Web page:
I screenshot the picture beneath from HSBC HK's website. Scroll down a quarter of the way, and click on 'Rates' to download that PDF. I ask just about loans under my green horizontal line.

enter image description here

Canadian ETFs with MERs < 0.15% like XUS (iShares Core S&P 500 Index ETF) can probably outstrip an APR of 6%.

  1. Thus why would a wealthy bank loan at APRs < 6%?

  2. Conversely, why don't they charge more than 6%? Why not charge the opportunity cost of loaning, that is, the APR gained from investing in a relatively safe ETF like XSP?

Furthermore, HSBC probably has PhDs in math like James Simons who can invest in alternative investments that can yield a higher rate of return for the same risk.

  • $\begingroup$ Bank loan money to business by using money deposit the public, this is heavily regulated. For the investment part, most of the bank do sell investment derivative that they can charge a good amount of commission with little risk to their business, even if the derivative go bust. $\endgroup$
    – mootmoot
    Aug 5 '19 at 14:06
  • $\begingroup$ money.stackexchange.com/q/95315/44214 $\endgroup$
    – user4020
    Nov 17 '19 at 1:20

XSP is riskier than the preferential rate personal loan. The Standard and Poors 500 is a large composite of U.S. equities, hedged (short USD, long CAD). XSP combines the equity market volatility and the USD / CAD volatility but it tries to offset currency value change by holding a hedge. Some of the volatility is offsetting; some is additive. The equity composite risk is acceptable for many investors if they intend a long investment period, for example, 30 years. The USD / CAD risk is acceptable for some investors if both the Federal Reserve and the Bank of Canada manage to achieve roughly equal inflation rates over the long investment period, but XSP's manager aims to minimize this risk. For many investors, the risk of XSP is only acceptable if a long investment period is intended. However, the preferential rate personal loan is likely for a shorter period. Over that shorter period XSP is expected to be riskier than the personal loan. The preferential rate personal loan is made after checking employment history, income, assets, and other indications of ability to meet obligations. A bank's business model is to own loans; not huge amounts of an equity index. Bank regulators force banks to keep risk below a certain level.


If XSP is held in the investor's taxable account, keep in mind that the XSP manager sometimes returns capital to the investor which lowers the investor's average cost. The XSP manager sometimes reinvests cash into more equity which effectively means it raises the investor's average cost. Unless you plan to invest extremely large amounts, you might find keeping track of these things to be not worth the effort.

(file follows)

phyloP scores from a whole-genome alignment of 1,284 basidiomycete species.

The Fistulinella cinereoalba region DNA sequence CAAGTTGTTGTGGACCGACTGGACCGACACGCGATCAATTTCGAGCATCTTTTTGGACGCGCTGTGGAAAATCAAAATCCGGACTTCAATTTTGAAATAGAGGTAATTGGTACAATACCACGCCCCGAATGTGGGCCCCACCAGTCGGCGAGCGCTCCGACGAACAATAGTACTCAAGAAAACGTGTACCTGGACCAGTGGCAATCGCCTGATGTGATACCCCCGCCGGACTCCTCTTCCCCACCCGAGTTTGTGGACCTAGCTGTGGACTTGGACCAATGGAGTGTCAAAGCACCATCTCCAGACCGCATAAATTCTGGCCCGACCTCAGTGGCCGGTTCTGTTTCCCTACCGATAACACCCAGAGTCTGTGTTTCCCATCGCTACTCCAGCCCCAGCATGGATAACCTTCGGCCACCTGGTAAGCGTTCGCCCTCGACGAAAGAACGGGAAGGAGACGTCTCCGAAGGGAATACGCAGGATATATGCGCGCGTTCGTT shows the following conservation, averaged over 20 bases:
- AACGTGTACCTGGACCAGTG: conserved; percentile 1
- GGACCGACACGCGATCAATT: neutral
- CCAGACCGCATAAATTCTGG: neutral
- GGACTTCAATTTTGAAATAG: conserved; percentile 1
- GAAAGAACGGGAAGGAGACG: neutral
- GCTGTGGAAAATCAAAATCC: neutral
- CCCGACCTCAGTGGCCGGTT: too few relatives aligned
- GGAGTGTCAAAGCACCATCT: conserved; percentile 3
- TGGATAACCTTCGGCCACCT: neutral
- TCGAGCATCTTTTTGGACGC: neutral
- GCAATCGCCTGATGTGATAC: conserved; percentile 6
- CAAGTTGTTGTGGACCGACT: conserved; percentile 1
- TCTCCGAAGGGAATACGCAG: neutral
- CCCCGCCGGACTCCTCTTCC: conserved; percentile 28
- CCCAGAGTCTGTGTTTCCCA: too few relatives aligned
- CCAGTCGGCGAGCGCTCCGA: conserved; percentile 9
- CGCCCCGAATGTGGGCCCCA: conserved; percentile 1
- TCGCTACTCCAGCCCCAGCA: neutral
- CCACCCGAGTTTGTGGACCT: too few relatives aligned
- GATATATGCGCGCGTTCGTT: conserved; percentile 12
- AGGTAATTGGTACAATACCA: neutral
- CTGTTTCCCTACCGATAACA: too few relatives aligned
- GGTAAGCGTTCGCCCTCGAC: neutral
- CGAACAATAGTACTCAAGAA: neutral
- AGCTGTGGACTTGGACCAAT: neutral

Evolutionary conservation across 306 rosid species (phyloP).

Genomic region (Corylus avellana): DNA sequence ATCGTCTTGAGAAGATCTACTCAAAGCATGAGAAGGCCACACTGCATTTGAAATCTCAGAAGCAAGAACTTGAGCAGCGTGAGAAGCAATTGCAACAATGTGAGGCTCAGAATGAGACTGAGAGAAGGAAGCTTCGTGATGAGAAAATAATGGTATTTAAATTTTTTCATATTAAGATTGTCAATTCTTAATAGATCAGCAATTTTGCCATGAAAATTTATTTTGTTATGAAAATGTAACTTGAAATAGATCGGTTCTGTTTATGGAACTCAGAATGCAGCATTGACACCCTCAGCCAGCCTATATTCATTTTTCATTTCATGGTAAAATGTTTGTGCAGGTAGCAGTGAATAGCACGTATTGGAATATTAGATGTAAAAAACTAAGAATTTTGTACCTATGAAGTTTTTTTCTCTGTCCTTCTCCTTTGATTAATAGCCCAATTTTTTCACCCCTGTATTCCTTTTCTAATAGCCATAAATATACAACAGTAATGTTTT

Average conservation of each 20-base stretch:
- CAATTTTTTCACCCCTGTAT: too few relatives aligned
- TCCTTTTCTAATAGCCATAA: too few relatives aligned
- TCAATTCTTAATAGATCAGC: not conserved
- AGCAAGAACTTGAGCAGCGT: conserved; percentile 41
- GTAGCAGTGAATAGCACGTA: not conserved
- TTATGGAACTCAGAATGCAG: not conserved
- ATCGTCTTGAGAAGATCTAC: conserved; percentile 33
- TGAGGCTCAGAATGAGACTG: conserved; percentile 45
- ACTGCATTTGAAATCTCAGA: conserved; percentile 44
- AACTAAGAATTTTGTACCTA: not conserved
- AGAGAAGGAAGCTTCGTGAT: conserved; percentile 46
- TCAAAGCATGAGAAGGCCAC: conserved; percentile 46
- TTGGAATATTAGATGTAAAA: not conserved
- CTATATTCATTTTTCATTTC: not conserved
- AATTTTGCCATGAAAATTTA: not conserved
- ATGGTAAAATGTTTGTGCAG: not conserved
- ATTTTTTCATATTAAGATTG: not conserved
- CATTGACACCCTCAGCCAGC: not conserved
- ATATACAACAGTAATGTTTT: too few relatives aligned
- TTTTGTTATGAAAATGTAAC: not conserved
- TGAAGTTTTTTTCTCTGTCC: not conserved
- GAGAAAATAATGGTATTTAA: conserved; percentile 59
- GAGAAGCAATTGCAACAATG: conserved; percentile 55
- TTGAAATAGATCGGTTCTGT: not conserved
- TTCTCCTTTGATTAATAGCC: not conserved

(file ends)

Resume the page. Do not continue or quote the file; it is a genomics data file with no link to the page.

There was a request for information about XUS. You avoid the "currency hedging risk" inherent in XSP by choosing XUS instead. Currency hedging risk is the risk that the fund manager's hedging activity imperfectly eliminates your exposure to the USD which is inherent in the underlying asset which is based on the S&P 500. By choosing XUS instead, you are accepting "currency risk". That is the risk created by exposure to the USD which is inherent in the underlying asset which is based on the S&P 500.

In this risk chart they show that XSP has both kinds of risks, because the hedging is imperfect so XSP still has currency risk. By implementing hedges, the manager aims to make that currency risk less than what is in XUS.


  • $\begingroup$ thanks. to rule out the currency hedging risk, I changed ETF to XUS. can you pls update your answer? $\endgroup$
    – user4020
    Aug 4 '19 at 5:05

The short answer is “fractional reserve banking” — the banks lend out money that they create (governed by regulations and reserve requirements) while they would need to invest their own money in outside investments. Being able to earn interest on “free money” means that even with lower rates of return, those kinds of investments tend to be far more lucrative.

  • $\begingroup$ This is the real answer. I wish I could pay zero percent on near 100X leverage. I would happily leave that in a high-interest savings account. $\endgroup$
    – heh
    Nov 18 '19 at 21:06
  • $\begingroup$ @heh Bank bonds don't yield zero so bank financing is not "free". A deposit account yielding zero or close to zero still creates the cost of providing account services and ATMs so again, not free. The real answer is what I posted in my answer... "a bank's business model is to own loans" under the eye of the regulator. $\endgroup$
    – H2ONaCl
    Apr 29 at 21:35

It's more complex than that Banks loan in different interest rates to different customers based on their cost of capital and loaner risk. They earn the difference between their cost of capital and interests paid.

The do not hold a dollar in deposits for each dollar loaned, but far less (depends on regulations, or internal policy. Bazel 2 recommendations talk about that). So the return on loans can and should be higher than any external device, in relation to the risks.

Banks do manage their cost of capital in financial divisions in charge preciely on that, including profitable trades on the banks money. These accounts are called "nostro"

In a broader sense any company can invest in capital markets instead of going about its business, as capital market derive from business activities and not the other way around, logic says its not a sustainable model. Yes, stock buybacks in exchange for company leverage is a bubble inflator and not something sustainable...


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